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The Complete Poetical Works of Lord Byron

By George Gordon Byron | Go to book overview

Divided with me; life and death -- and time --
Eternity -- and heaven and earth -- and that
Which is not heaven nor earth, but peopled with
Those who once peopled or shall people both --
These are my realms! So that I do divide
His, and possess a kingdom which is not
His. If I were not that which I have

said, 551
Could I stand here? His angels are within
Your vision.

Adah. So they were when the fair ser-pent
Spoke with our mother first.

Lucifer. Cain! thou hast heard.

If thou dost long for knowledge, I can satiate
That thirst; nor ask thee to partake of fruits
Which shall deprive thee of a single good The conqueror has left thee. Follow me.

Cain. Spirit, I have said it.

[Exeunt LUCIFER and Cain.

Adah (follows, exclaiming). Cain! my brother! Cain!


ACT II

SCENE I

The Abyss of Space.

Cain. I tread on air, and sink not; yet I fear
To sink.

Lucifer. Have faith in me, and thou shalt be
Borne on the air, of which I am the prince.

Cain. Can I do so without impiety?

Lucifer. Believe -- and sink not! doubt
-- and perish! thus
Would run the edict of the other God,
Who names me demon to his angels; they
Echo the sound to miserable things,
Which, knowing nought beyond their shallow senses,
Worship the word which strikes their ear,

and deem 10
Evil or good what is proclaim'd to them
In their abasement. I will have none such:
Worship or worship not, thou shalt behold
The worlds beyond thy little world, nor be
Amerced for doubts beyond thy little life,
With torture of my dooming. There will come
An hour, when, toss'd upon some water-drops,
A man shall say to a man, 'Believe in me,
And walk the waters;' and the man shall walk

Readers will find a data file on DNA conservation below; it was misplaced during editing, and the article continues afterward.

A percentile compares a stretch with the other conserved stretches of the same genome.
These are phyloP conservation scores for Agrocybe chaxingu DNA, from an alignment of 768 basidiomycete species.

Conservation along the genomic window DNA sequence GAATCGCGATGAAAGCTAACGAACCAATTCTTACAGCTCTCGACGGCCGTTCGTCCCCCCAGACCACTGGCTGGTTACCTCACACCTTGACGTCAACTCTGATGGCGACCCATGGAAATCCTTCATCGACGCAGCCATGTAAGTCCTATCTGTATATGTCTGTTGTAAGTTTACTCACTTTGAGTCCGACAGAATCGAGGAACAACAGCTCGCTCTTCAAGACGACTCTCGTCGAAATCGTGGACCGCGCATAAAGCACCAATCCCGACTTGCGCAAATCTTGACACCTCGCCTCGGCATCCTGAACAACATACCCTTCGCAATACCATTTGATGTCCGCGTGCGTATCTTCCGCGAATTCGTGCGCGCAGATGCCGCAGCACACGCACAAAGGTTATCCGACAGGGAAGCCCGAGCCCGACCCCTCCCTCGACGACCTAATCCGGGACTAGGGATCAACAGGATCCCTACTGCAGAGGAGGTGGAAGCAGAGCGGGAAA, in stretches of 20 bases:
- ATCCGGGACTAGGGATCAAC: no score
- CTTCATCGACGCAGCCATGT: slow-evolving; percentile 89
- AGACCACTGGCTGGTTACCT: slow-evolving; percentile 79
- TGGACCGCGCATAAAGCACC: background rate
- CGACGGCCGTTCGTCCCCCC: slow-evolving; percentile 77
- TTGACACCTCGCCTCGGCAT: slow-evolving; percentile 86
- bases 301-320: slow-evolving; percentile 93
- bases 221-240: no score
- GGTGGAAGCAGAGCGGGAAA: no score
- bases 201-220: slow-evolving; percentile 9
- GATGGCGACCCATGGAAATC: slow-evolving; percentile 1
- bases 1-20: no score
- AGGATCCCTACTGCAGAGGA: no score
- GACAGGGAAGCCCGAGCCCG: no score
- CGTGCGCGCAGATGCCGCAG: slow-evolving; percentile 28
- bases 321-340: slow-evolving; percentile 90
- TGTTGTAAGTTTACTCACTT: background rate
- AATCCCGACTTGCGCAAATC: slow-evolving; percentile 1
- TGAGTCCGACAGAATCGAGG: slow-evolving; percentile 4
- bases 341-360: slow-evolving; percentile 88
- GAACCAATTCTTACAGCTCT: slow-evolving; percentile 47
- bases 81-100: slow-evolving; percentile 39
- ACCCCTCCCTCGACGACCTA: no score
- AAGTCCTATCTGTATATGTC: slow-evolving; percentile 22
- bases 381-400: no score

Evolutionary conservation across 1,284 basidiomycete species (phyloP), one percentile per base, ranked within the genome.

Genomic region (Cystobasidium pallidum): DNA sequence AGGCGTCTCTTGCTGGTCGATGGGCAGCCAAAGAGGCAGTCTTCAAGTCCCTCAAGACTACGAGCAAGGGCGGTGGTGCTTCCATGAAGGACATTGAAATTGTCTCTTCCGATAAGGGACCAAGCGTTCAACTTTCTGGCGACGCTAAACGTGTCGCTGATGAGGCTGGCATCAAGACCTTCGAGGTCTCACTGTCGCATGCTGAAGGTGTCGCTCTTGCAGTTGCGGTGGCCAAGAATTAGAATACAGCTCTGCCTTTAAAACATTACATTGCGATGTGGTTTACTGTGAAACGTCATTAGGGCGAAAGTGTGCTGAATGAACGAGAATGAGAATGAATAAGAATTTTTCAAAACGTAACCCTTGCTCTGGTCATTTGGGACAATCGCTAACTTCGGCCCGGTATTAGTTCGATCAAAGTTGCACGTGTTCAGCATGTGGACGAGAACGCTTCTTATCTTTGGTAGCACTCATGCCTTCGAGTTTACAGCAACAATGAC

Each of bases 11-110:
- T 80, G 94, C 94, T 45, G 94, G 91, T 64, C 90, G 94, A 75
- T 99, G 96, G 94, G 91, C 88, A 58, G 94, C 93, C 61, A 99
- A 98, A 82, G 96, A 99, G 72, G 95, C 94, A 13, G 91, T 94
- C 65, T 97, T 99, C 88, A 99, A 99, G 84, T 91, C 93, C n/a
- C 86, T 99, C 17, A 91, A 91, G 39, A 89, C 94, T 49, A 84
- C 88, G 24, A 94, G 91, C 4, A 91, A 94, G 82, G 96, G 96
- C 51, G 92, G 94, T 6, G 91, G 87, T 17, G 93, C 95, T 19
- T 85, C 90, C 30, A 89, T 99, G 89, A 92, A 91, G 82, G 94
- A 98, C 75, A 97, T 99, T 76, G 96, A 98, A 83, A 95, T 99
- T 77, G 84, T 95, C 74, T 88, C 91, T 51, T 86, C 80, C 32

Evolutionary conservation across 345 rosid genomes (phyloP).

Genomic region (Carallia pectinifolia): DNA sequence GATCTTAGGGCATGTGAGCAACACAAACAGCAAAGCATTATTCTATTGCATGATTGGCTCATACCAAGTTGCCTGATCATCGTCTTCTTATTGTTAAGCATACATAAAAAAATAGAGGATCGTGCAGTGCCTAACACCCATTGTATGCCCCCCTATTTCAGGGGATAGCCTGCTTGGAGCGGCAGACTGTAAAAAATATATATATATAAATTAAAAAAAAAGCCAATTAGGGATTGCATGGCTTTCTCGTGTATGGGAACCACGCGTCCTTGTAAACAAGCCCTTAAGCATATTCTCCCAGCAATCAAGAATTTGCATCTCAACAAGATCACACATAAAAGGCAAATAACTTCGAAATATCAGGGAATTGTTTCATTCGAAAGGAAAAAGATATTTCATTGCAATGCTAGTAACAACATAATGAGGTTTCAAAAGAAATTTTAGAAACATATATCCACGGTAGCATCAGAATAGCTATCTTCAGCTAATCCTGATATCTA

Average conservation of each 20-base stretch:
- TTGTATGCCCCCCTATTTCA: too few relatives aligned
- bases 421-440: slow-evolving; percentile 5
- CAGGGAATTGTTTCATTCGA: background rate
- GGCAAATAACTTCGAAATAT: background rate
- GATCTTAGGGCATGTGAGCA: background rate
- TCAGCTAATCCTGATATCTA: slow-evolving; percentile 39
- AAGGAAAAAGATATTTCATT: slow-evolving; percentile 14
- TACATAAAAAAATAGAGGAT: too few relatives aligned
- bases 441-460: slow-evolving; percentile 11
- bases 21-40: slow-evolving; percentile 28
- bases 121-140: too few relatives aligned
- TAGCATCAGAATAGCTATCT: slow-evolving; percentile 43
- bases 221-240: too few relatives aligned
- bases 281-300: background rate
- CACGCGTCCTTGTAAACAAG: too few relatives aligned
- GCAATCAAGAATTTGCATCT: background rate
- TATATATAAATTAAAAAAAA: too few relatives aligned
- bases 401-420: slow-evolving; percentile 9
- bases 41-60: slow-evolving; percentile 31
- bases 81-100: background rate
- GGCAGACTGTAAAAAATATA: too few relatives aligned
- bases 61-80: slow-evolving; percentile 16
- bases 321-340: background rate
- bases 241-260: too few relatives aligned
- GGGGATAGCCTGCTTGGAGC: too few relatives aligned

The billows and be safe. I will not say, 20
Believe in me, as a conditional creed
To save thee; but fly with me o'er the gulf
Of space an equal flight, and I will show
What thou dar'st not deny, -- the history
Of past, and present, and of future worlds.

Cain. Oh, god, or demon, or whate'er thou art,
Is yon our earth?

Lucifer. Dost thou not recognise The dust which form'd your father?

Cain. Can it be?
Yon small blue circle, swinging in far ether,

With an inferior circlet near it still, 30
Which looks like that which lit our earthly night?
Is this our Paradise? Where are its walls,
And they who guard them?

Lucifer. Point me out the site Of Paradise

Cain. How should I? As we move Like sunbeams onward, it grows small and smaller,
And as it waxes little, and then less,
Gathers a halo round it, like the light
Which shone the roundest of the stars, when I
Beheld them from the skirts of Paradise.

Methinks they both, as we recede from

them, 40
Appear to join the innumerable stars
Which are around us; and, as we move on,
Increase their myriads.

Lucifer. And if there should be Worlds greater than thine own, inhabited By greater things, and they themselves far more
In number than the dust of thy dull earth, Though multiplied to animated atoms,
All living, and all doom'd to death, and wretched,
What wouldst thou think?

Cain. I should be proud of thought Which knew such things.

Lucifer. But if that high thought were

-636-

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